Spock: I find your insistence on the archaic notion of rallies and momentum to be quaint, if not misguided. These concepts simply do not exist in nature.

Leo: You're full of it. Why, I've seen games won merely because the boys in the dugout got on the pitcher and he lost his edge. I've seen great hitters go into a slump after a pitcher sticks one in his ear. I've seen an entire Series lost by a rally that started with only a ground ball hitting a pebble. How do you and your numbers account for that?

Spock: The question is irrelevant. The facts are the truth merely because they are. No amount of arguing can change that. Once we eliminate the impossible, whatever remains, however improbable, is indeed the truth.

Another erroneous assumption is that of the so-called clutch hitter. Logic dictates that a .300 hitter will be successful in 30 of 100 clutch situations, while a .250 hitter will be successful 25 times. The result is pure math. Human emotion and collective euphoria provide the impression that some men are better in tight situations than others, but in reality, they are not. Also, the RBI is perhaps the most flawed of your statistics. RBIs are merely the result of a man coming to bat with many men on base, nothing more.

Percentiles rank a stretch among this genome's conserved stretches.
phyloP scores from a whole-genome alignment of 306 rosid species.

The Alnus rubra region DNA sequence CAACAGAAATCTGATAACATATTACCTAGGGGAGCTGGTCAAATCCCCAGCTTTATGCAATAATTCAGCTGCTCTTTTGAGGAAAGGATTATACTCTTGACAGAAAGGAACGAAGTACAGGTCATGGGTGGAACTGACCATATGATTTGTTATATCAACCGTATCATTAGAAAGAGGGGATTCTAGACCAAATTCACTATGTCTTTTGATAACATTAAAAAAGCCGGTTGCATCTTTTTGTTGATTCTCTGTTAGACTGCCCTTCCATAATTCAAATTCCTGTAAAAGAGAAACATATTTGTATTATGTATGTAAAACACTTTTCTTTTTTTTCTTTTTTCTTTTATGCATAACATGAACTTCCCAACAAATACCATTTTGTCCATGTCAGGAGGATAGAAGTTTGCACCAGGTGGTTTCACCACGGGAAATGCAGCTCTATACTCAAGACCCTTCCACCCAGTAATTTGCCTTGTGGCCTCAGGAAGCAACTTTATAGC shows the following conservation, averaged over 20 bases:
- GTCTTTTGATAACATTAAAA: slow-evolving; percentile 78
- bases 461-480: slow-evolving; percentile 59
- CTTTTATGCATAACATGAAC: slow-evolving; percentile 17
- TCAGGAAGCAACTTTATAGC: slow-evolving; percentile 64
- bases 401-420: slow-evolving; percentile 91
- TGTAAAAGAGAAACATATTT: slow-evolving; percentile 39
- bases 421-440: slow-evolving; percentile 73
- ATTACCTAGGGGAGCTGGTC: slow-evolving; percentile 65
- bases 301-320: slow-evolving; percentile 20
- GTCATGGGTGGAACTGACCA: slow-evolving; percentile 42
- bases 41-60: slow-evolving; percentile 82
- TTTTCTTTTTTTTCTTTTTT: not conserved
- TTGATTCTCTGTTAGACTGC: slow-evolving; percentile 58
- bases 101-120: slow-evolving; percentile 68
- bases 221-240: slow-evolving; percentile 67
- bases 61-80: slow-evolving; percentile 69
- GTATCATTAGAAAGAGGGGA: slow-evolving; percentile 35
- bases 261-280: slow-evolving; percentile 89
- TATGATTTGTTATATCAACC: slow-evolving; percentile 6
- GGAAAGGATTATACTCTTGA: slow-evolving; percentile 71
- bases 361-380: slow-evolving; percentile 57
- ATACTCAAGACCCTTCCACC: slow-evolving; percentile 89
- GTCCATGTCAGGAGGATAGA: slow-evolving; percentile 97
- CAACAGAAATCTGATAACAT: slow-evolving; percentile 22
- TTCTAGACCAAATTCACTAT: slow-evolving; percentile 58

Leo: Don't tell me that bull. I know in my heart that some guys are better when the chips are down. Take a nice guy. He won't win you as many games because he doesn't want it as much.

Spock: If you continue to rely on emotion, sir, you will forever be incapable of making a rational decision. You must accept the fact that many of your tactics are simply not supported by logic.

Leo: I'm getting tired of this guy. He ain't said nothing that makes any sense yet.

Spock: Sir, your disregard for simple grammatical rules is becoming alarming. As far as pitching, your insistence on keeping the statistic of Wins is not logical. A Win for a pitcher is a most ineffective measure of his success as it is dependent on far too many variables of which he can not control. Alternatively, I would suggest Walks Plus Hits Per Innings Pitched or WHIP.

Leo: I'll whip you, you pointy-eared freak. I've heard just about enough of your . . .

Spock: Also I would like to suggest a new measure of effectiveness for all players: Wins Against Replacement, or WAR. I would not expect someone with your primitive math skills to understand how it is calculated. You should just accept the efficiency of it.

Leo: Okay Tinkerbell, that's it. (Leo lunges for Spock and takes a swing. Spock side-steps the punch, places his hand on Leo's shoulder and squeezes. Leo slumps quietly to the ground).